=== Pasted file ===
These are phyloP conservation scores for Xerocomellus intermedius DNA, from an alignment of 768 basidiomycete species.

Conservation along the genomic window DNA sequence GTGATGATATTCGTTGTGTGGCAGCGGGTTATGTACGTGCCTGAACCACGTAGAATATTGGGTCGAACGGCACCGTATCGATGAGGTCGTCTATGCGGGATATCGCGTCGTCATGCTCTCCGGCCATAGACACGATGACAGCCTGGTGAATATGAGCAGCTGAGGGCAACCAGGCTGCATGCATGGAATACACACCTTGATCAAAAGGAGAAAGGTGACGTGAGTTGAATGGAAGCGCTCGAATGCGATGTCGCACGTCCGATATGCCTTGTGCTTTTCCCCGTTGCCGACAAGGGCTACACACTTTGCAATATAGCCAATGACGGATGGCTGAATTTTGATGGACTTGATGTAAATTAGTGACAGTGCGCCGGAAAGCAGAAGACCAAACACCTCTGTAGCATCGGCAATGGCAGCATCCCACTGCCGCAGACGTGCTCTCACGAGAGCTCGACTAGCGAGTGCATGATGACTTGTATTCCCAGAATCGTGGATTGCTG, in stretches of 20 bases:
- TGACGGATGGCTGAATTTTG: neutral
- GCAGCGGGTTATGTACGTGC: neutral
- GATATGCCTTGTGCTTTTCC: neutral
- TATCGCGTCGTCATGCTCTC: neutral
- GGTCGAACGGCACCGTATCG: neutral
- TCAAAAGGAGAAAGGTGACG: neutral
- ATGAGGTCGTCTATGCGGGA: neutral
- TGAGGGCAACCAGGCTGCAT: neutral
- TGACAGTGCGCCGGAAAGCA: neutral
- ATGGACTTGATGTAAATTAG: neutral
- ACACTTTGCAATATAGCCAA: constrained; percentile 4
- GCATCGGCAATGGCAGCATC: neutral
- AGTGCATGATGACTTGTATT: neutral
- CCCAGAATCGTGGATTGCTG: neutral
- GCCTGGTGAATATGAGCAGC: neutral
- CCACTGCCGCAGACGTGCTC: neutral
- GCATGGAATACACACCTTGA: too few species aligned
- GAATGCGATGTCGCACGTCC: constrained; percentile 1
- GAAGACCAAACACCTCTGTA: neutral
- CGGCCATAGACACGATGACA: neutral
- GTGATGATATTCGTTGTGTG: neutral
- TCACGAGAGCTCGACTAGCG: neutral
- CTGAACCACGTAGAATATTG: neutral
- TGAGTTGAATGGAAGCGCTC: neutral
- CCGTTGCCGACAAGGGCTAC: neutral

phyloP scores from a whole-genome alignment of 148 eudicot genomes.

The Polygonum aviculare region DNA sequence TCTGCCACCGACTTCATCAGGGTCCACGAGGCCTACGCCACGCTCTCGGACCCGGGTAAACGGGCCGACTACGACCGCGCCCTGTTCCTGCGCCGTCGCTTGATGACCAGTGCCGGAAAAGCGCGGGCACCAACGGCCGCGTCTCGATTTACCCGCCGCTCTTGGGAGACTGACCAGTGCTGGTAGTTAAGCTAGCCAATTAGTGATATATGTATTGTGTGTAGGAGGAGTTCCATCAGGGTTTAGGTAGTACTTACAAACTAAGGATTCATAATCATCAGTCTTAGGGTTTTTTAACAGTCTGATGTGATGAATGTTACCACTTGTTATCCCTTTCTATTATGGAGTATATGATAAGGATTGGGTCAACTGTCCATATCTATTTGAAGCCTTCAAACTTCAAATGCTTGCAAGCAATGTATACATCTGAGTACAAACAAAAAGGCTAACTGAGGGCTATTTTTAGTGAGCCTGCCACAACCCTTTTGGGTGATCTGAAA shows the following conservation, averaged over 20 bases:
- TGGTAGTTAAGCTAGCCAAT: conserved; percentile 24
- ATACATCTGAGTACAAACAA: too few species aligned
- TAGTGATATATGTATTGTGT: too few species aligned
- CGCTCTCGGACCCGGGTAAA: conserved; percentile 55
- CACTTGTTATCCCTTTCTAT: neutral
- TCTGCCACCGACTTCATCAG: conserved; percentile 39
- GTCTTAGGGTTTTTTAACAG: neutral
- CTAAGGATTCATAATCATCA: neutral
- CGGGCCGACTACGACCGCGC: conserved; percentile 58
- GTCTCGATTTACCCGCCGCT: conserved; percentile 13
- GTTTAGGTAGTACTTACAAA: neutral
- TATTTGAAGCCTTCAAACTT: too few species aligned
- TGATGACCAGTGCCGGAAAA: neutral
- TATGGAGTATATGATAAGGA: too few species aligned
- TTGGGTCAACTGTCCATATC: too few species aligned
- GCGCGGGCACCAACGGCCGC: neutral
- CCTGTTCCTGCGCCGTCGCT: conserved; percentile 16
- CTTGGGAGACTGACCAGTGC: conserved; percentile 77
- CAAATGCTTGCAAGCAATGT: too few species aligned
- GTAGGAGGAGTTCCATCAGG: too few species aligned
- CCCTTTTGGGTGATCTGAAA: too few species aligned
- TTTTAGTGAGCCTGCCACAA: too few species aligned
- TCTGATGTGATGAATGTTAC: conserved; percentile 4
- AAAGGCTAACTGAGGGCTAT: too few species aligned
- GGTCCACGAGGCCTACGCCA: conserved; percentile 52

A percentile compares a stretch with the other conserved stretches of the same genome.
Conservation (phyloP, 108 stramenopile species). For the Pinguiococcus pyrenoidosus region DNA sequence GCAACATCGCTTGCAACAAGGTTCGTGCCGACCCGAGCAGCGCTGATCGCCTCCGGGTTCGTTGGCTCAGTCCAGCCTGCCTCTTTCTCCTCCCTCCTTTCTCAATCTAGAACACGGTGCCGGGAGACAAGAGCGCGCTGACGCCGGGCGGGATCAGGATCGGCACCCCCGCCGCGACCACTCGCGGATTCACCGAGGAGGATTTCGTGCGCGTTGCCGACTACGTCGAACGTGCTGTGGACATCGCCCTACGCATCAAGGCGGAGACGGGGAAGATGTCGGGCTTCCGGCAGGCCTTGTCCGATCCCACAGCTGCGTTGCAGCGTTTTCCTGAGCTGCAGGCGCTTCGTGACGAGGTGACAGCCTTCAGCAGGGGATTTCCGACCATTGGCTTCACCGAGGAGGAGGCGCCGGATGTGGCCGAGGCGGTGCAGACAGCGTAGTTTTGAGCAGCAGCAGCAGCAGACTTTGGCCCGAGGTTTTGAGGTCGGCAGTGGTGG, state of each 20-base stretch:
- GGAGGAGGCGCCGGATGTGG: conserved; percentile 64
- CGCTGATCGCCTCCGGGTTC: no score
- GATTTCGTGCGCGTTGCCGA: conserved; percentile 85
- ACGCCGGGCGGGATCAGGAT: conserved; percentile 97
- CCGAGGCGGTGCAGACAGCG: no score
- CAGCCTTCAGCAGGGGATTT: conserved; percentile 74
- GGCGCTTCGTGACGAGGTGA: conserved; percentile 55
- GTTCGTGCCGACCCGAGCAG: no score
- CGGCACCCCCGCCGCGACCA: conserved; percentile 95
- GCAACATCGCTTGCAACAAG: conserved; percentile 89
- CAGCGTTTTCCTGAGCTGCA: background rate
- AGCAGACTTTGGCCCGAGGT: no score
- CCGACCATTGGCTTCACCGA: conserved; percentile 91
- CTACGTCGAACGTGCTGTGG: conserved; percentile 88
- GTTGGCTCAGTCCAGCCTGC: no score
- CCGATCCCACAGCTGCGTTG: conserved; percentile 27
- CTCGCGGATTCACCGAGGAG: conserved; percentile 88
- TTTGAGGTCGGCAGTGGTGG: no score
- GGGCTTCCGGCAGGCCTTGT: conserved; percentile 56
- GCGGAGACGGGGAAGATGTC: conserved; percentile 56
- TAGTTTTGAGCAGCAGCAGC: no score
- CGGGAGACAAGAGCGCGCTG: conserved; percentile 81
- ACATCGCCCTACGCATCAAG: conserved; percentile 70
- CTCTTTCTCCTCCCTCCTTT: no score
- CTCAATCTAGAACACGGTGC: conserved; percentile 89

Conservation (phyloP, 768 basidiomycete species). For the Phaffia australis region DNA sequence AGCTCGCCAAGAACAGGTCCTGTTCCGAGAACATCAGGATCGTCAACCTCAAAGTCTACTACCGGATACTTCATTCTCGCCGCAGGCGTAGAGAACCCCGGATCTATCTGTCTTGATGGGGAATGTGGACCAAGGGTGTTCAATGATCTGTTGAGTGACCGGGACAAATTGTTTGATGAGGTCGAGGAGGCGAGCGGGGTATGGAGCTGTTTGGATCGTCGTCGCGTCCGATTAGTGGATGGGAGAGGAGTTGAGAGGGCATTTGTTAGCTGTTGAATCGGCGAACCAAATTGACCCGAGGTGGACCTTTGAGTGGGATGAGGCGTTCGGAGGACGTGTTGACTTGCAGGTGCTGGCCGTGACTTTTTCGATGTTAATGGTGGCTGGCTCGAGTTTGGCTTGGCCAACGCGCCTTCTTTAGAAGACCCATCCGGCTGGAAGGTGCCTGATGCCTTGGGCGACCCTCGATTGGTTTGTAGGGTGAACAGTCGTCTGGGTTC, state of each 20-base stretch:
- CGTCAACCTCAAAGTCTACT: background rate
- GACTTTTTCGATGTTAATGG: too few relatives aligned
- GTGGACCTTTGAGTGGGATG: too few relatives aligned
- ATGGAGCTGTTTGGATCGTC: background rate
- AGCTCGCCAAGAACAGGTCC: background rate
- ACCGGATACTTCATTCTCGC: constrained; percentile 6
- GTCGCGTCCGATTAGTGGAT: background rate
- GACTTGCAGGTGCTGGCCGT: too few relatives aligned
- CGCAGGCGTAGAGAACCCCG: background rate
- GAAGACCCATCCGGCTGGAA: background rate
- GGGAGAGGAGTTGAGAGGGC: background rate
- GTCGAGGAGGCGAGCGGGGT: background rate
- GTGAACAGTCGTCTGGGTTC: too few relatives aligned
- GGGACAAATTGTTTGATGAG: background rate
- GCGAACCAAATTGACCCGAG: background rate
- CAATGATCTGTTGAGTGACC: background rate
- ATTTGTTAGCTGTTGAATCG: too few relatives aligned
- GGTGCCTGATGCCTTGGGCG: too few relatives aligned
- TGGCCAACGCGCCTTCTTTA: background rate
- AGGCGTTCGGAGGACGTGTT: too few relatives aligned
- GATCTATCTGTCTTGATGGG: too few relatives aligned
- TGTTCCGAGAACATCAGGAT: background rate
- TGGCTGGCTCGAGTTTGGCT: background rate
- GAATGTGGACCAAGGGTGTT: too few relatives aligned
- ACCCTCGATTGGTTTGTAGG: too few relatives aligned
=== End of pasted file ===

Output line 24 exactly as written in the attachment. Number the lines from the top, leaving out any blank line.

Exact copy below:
- TCACGAGAGCTCGACTAGCG: neutral